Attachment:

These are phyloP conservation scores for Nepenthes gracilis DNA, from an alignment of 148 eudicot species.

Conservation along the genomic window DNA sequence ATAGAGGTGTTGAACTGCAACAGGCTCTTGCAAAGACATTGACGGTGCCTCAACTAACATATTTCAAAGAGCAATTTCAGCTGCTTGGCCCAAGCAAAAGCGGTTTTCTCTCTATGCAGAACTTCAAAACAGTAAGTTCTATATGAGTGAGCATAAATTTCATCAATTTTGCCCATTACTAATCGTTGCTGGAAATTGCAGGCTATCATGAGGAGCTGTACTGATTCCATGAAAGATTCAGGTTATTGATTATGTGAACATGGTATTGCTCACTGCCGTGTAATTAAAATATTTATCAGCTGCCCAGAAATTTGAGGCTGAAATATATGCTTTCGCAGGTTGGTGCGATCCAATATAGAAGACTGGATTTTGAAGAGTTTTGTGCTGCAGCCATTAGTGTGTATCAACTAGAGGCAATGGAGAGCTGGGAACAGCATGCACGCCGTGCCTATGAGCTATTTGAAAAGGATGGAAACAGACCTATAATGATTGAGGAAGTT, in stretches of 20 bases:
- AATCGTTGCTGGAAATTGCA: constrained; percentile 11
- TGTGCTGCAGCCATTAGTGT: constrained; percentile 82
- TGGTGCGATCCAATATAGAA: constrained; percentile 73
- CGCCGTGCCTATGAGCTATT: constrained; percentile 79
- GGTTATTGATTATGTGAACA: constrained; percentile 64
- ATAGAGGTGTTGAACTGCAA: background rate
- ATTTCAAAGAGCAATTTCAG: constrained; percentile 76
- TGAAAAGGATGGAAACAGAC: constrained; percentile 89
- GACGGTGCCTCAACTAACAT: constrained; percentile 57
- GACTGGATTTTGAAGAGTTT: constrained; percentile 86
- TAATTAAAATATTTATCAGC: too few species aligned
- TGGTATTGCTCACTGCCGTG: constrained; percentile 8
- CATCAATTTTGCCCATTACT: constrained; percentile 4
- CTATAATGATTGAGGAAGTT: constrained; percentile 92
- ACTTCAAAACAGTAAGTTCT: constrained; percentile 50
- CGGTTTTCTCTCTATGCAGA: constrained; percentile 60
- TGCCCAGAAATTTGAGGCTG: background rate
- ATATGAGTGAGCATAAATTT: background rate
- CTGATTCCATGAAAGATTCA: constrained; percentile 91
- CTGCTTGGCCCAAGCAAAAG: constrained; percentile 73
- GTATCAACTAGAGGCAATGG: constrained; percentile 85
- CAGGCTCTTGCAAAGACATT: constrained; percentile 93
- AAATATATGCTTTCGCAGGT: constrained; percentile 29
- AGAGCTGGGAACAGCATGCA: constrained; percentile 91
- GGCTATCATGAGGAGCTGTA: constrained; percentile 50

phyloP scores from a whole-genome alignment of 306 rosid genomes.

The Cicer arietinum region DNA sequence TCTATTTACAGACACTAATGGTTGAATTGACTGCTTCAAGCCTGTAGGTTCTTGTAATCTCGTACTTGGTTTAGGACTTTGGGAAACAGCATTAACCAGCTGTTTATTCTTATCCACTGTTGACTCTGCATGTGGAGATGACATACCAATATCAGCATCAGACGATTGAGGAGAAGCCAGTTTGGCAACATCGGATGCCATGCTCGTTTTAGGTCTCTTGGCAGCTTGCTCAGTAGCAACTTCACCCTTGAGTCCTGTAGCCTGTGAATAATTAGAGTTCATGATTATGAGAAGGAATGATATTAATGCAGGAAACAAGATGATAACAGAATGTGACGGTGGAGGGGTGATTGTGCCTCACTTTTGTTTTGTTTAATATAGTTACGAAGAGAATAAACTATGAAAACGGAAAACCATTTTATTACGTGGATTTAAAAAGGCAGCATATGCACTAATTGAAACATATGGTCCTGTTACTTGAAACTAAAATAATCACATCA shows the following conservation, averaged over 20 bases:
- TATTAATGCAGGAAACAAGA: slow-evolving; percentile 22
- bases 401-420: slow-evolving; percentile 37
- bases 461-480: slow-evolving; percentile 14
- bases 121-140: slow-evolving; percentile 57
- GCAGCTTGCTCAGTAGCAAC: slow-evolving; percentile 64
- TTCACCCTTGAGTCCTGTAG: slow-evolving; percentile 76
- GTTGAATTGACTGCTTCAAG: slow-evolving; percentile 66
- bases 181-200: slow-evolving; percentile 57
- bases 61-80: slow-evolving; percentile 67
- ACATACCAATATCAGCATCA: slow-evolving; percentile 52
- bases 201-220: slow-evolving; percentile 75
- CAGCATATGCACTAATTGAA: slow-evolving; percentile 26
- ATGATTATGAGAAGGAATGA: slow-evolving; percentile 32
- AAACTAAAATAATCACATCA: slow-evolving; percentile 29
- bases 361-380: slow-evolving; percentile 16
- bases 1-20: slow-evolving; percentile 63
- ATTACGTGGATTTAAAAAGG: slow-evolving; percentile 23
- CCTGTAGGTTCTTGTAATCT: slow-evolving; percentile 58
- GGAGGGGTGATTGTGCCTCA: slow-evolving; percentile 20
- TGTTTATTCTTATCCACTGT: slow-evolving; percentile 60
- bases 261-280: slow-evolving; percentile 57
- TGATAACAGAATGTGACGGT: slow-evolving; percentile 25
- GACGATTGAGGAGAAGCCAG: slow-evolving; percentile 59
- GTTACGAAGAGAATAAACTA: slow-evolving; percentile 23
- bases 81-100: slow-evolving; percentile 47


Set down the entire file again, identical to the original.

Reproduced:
These are phyloP conservation scores for Nepenthes gracilis DNA, from an alignment of 148 eudicot species.

Conservation along the genomic window DNA sequence ATAGAGGTGTTGAACTGCAACAGGCTCTTGCAAAGACATTGACGGTGCCTCAACTAACATATTTCAAAGAGCAATTTCAGCTGCTTGGCCCAAGCAAAAGCGGTTTTCTCTCTATGCAGAACTTCAAAACAGTAAGTTCTATATGAGTGAGCATAAATTTCATCAATTTTGCCCATTACTAATCGTTGCTGGAAATTGCAGGCTATCATGAGGAGCTGTACTGATTCCATGAAAGATTCAGGTTATTGATTATGTGAACATGGTATTGCTCACTGCCGTGTAATTAAAATATTTATCAGCTGCCCAGAAATTTGAGGCTGAAATATATGCTTTCGCAGGTTGGTGCGATCCAATATAGAAGACTGGATTTTGAAGAGTTTTGTGCTGCAGCCATTAGTGTGTATCAACTAGAGGCAATGGAGAGCTGGGAACAGCATGCACGCCGTGCCTATGAGCTATTTGAAAAGGATGGAAACAGACCTATAATGATTGAGGAAGTT, in stretches of 20 bases:
- AATCGTTGCTGGAAATTGCA: constrained; percentile 11
- TGTGCTGCAGCCATTAGTGT: constrained; percentile 82
- TGGTGCGATCCAATATAGAA: constrained; percentile 73
- CGCCGTGCCTATGAGCTATT: constrained; percentile 79
- GGTTATTGATTATGTGAACA: constrained; percentile 64
- ATAGAGGTGTTGAACTGCAA: background rate
- ATTTCAAAGAGCAATTTCAG: constrained; percentile 76
- TGAAAAGGATGGAAACAGAC: constrained; percentile 89
- GACGGTGCCTCAACTAACAT: constrained; percentile 57
- GACTGGATTTTGAAGAGTTT: constrained; percentile 86
- TAATTAAAATATTTATCAGC: too few species aligned
- TGGTATTGCTCACTGCCGTG: constrained; percentile 8
- CATCAATTTTGCCCATTACT: constrained; percentile 4
- CTATAATGATTGAGGAAGTT: constrained; percentile 92
- ACTTCAAAACAGTAAGTTCT: constrained; percentile 50
- CGGTTTTCTCTCTATGCAGA: constrained; percentile 60
- TGCCCAGAAATTTGAGGCTG: background rate
- ATATGAGTGAGCATAAATTT: background rate
- CTGATTCCATGAAAGATTCA: constrained; percentile 91
- CTGCTTGGCCCAAGCAAAAG: constrained; percentile 73
- GTATCAACTAGAGGCAATGG: constrained; percentile 85
- CAGGCTCTTGCAAAGACATT: constrained; percentile 93
- AAATATATGCTTTCGCAGGT: constrained; percentile 29
- AGAGCTGGGAACAGCATGCA: constrained; percentile 91
- GGCTATCATGAGGAGCTGTA: constrained; percentile 50

phyloP scores from a whole-genome alignment of 306 rosid genomes.

The Cicer arietinum region DNA sequence TCTATTTACAGACACTAATGGTTGAATTGACTGCTTCAAGCCTGTAGGTTCTTGTAATCTCGTACTTGGTTTAGGACTTTGGGAAACAGCATTAACCAGCTGTTTATTCTTATCCACTGTTGACTCTGCATGTGGAGATGACATACCAATATCAGCATCAGACGATTGAGGAGAAGCCAGTTTGGCAACATCGGATGCCATGCTCGTTTTAGGTCTCTTGGCAGCTTGCTCAGTAGCAACTTCACCCTTGAGTCCTGTAGCCTGTGAATAATTAGAGTTCATGATTATGAGAAGGAATGATATTAATGCAGGAAACAAGATGATAACAGAATGTGACGGTGGAGGGGTGATTGTGCCTCACTTTTGTTTTGTTTAATATAGTTACGAAGAGAATAAACTATGAAAACGGAAAACCATTTTATTACGTGGATTTAAAAAGGCAGCATATGCACTAATTGAAACATATGGTCCTGTTACTTGAAACTAAAATAATCACATCA shows the following conservation, averaged over 20 bases:
- TATTAATGCAGGAAACAAGA: slow-evolving; percentile 22
- bases 401-420: slow-evolving; percentile 37
- bases 461-480: slow-evolving; percentile 14
- bases 121-140: slow-evolving; percentile 57
- GCAGCTTGCTCAGTAGCAAC: slow-evolving; percentile 64
- TTCACCCTTGAGTCCTGTAG: slow-evolving; percentile 76
- GTTGAATTGACTGCTTCAAG: slow-evolving; percentile 66
- bases 181-200: slow-evolving; percentile 57
- bases 61-80: slow-evolving; percentile 67
- ACATACCAATATCAGCATCA: slow-evolving; percentile 52
- bases 201-220: slow-evolving; percentile 75
- CAGCATATGCACTAATTGAA: slow-evolving; percentile 26
- ATGATTATGAGAAGGAATGA: slow-evolving; percentile 32
- AAACTAAAATAATCACATCA: slow-evolving; percentile 29
- bases 361-380: slow-evolving; percentile 16
- bases 1-20: slow-evolving; percentile 63
- ATTACGTGGATTTAAAAAGG: slow-evolving; percentile 23
- CCTGTAGGTTCTTGTAATCT: slow-evolving; percentile 58
- GGAGGGGTGATTGTGCCTCA: slow-evolving; percentile 20
- TGTTTATTCTTATCCACTGT: slow-evolving; percentile 60
- bases 261-280: slow-evolving; percentile 57
- TGATAACAGAATGTGACGGT: slow-evolving; percentile 25
- GACGATTGAGGAGAAGCCAG: slow-evolving; percentile 59
- GTTACGAAGAGAATAAACTA: slow-evolving; percentile 23
- bases 81-100: slow-evolving; percentile 47